Thursday, January 18, 2007

The Cold Is Back

But even in the seven years I've lived in Chicago, it's been clear that these are less and less the Chicago winters of legend. This one has thus far contained only one serious snow, only one major-league freeze (the worms in my outdoor worm bin survived it), and while there's been a lot of bleakness, I wonder if I only get to look forward to more.

Welcome to a vague, stream-of-consciousness post.

Lately, I feel like the result of An Inconvenient Truth is that "global warming/climate crisis" has become synonymous with "Al Gore." The last line of a Times article about ice fishing industry in Buffalo, where the water is now failing to freeze for the second winter in a row, quoted a local as saying, "We hope Al Gore is wrong." A Sun-Times headline last week inquired delicately, "IS AL GORE RIGHT?" My concern, then, is that the course of action taken regarding global warming by the common American man or woman will be based upon his/her opinion, past and future, of Al Gore himself. Which could well mean once again that this becomes a partisan issue. I recognize partisan issues as an inevitability, but I'm also bloody sick of 'em. New islands have been revealed around Greenland and the North Pole by melting ice, ferfuckssake! This really isn't up for debate anymore. Can we at least move on to debating what actions to take as a result of this truth?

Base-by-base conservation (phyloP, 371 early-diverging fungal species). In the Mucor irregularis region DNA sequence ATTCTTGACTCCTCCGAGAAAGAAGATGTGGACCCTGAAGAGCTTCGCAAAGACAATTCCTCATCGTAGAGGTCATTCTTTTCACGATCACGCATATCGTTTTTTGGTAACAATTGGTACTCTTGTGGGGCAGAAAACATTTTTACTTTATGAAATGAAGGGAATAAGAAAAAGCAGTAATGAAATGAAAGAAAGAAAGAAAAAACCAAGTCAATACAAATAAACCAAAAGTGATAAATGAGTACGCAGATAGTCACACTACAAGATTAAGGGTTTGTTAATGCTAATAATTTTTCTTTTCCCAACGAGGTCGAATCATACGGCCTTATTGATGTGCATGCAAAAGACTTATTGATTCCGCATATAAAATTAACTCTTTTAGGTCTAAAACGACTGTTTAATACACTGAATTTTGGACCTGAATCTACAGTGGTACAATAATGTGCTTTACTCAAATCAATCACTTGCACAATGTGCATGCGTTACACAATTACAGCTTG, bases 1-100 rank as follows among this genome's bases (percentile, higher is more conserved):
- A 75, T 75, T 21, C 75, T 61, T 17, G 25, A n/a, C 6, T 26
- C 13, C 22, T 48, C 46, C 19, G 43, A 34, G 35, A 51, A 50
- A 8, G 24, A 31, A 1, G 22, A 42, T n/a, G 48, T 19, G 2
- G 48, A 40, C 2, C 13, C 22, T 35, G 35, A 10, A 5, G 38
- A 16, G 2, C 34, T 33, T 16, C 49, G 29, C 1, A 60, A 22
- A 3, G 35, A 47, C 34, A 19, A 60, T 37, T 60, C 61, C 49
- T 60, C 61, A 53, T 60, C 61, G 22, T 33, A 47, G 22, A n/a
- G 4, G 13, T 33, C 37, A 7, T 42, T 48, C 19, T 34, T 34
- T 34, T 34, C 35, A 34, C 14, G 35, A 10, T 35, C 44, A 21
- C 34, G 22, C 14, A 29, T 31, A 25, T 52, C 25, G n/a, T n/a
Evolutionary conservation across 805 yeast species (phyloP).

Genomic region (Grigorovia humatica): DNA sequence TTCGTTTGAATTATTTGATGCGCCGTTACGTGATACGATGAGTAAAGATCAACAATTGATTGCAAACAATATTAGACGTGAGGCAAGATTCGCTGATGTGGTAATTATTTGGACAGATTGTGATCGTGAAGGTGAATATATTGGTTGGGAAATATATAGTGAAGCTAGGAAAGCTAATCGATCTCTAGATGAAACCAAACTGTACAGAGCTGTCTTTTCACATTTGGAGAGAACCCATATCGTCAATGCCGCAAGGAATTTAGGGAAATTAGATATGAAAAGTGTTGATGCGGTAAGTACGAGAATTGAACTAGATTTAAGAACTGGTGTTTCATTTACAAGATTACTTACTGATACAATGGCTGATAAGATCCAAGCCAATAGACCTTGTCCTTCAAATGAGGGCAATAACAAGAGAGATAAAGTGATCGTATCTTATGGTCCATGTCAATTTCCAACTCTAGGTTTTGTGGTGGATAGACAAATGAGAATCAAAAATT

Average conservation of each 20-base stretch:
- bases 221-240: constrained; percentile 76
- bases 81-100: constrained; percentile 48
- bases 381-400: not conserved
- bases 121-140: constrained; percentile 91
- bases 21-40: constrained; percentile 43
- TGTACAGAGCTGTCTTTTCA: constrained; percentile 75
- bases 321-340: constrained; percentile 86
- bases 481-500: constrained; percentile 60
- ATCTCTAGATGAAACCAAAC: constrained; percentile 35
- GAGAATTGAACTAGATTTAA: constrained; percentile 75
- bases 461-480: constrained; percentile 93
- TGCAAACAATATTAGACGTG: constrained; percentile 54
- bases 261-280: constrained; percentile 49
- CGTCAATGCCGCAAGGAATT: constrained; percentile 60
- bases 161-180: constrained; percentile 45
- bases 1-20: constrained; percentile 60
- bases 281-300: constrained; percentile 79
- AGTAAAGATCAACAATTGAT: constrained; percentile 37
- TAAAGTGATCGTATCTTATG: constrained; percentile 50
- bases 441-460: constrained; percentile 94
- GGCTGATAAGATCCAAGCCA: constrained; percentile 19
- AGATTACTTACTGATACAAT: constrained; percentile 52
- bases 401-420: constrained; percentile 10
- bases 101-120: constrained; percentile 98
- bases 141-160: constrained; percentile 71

I am sympathetic to the ice fishers and the providers of their supplies in Buffalo and elsewhere; I'm sure this is even scarier than it already would be if your livelihood depends on seasonal conditions that are gradually disappearing. But can't you take responsibility for your role, as a human being, in creating these clearly extraordinary conditions?

There are many seasonal markers now that I really expect will be gone by the end of my life. We're losing myriad metaphors, cultural experiences (as elucidated, sort of, in Lois Lowry's The Giver), regional defining factors. Yes, they'll change into something else, not just disappear altogether. And we can't erase the past or try to go back to it; it's going to be a different climate, a different world, no matter what we do because it already is and always is. We don't get to skip over or eliminate, say, the Industrial Revolution, which is my first impulse of desire whenever I consider our circumstances. But instead of deciding whether we like Al Gore, I want to put some serious thought into "what else."

2 Comments:

At 4:35 PM, Blogger Connor said...

It's really frustrating, but I think the Al Gore thing is more of a symptom than a problem itself. That is, as soon as people *do* take it seriously, Gore's role in the whole thing will be incidental. The fact that people *can* dodge the facts with a personality is more indicative of how seriously they're taking the facts (ie. not very seriously).

Thee's still enough division on this issue that those who want to ignore it simply will, and that minus a debate.

At the risk of being cheeky, I wish Greenhouse gases made the world too cold and not too hot. If only because people have a lot less tolerance and patience for superlong winters, and might be less likely to "look on the bright side of altering global chemistry."

People will come around eventually, I think, but whether we've gone from simmer to full boil by then is worrysome.

 
At 6:53 PM, Anonymous tyromaven said...

hey, look how timely:

www.climatechicago.org

Saturday, Jan 20!
Come!

 

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